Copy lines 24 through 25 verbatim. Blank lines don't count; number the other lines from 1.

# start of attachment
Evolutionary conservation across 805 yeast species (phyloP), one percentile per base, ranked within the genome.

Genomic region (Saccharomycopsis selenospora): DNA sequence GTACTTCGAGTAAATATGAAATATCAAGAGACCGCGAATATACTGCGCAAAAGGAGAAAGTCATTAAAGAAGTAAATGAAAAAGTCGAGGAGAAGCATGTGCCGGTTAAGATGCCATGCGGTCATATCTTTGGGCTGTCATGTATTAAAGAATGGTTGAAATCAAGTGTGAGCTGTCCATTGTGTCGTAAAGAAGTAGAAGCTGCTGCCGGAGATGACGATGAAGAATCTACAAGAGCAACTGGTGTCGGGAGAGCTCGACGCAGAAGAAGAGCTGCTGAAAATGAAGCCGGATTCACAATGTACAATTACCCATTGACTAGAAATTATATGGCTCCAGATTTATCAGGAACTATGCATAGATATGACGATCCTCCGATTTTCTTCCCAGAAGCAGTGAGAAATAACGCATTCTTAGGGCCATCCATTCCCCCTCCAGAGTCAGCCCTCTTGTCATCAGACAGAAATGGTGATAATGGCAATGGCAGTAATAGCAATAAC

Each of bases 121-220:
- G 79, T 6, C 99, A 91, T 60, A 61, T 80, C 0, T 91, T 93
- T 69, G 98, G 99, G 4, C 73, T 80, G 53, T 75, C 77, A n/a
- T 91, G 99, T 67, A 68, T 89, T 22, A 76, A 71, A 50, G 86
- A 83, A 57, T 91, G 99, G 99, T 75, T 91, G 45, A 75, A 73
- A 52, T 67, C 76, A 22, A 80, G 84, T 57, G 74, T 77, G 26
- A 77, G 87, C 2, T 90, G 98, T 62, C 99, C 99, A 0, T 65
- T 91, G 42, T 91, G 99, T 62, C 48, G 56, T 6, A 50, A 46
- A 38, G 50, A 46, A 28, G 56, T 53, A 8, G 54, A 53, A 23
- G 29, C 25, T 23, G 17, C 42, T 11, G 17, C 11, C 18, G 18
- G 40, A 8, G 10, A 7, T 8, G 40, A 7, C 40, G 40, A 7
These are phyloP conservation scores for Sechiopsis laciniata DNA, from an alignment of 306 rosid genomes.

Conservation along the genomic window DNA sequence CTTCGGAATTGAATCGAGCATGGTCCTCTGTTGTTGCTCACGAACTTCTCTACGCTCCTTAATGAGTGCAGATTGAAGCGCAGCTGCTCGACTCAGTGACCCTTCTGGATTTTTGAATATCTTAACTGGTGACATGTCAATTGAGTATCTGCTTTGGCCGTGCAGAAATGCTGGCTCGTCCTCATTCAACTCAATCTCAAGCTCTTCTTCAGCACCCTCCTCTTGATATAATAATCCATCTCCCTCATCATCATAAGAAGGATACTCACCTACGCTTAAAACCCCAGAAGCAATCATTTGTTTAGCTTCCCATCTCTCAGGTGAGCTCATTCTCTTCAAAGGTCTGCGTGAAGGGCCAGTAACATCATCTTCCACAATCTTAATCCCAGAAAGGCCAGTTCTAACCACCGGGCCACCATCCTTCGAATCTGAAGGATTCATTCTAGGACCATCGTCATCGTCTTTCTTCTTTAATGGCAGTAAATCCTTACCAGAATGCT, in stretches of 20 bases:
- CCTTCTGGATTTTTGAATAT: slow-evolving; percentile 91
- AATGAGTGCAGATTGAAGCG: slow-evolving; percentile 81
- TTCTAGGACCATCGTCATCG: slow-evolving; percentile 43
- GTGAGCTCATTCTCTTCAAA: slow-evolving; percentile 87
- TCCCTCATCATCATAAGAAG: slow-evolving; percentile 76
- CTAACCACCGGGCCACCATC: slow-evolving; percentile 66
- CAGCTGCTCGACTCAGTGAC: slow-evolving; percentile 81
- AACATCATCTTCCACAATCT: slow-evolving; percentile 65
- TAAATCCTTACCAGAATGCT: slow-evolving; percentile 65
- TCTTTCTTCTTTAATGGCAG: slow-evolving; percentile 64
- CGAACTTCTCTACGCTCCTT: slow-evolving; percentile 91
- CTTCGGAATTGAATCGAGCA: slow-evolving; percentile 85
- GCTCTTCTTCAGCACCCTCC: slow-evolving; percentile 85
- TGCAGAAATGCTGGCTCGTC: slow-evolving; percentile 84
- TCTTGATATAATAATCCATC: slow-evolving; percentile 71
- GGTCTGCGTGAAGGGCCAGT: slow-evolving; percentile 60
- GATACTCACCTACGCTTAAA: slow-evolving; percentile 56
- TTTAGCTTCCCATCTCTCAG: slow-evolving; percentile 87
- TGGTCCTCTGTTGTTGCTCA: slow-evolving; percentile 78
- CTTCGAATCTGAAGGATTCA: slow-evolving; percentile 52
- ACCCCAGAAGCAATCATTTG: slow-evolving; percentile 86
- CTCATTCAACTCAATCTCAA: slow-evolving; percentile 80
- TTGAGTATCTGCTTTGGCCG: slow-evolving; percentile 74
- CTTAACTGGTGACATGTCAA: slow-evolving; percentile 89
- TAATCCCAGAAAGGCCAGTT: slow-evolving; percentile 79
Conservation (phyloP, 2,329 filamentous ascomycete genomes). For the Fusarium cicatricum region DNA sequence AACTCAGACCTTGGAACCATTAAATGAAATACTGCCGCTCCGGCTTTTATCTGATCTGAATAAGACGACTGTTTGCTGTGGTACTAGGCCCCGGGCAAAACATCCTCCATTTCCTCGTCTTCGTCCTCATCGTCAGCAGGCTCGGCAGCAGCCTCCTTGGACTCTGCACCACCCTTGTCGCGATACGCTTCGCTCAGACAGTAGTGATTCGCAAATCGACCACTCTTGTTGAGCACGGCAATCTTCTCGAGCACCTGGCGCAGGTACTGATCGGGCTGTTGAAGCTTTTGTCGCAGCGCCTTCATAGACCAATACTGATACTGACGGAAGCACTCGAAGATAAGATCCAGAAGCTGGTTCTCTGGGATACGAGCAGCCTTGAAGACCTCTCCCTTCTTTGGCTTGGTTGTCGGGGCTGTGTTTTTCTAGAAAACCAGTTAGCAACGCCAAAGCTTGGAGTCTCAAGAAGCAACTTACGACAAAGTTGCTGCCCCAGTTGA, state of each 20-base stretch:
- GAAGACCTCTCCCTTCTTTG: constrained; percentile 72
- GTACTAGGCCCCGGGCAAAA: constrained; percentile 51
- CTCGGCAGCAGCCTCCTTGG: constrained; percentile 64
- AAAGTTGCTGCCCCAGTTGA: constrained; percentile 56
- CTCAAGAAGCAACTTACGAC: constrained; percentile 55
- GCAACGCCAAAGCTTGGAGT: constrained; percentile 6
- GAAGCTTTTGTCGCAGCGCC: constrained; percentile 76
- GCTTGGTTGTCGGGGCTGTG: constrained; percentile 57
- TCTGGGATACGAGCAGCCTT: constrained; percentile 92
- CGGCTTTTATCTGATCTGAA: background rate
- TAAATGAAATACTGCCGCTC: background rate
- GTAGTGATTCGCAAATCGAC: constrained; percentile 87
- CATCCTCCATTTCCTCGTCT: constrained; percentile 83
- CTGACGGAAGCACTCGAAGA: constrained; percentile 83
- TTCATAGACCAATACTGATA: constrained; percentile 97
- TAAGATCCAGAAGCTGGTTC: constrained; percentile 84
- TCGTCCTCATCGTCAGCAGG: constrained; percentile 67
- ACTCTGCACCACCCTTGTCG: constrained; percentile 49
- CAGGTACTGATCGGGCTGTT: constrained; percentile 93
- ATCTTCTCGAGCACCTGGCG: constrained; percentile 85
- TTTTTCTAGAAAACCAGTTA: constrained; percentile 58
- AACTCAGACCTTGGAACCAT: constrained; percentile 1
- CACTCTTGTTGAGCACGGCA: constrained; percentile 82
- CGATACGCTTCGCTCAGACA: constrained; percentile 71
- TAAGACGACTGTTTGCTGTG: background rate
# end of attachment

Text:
- TAAATCCTTACCAGAATGCT: slow-evolving; percentile 65
- TCTTTCTTCTTTAATGGCAG: slow-evolving; percentile 64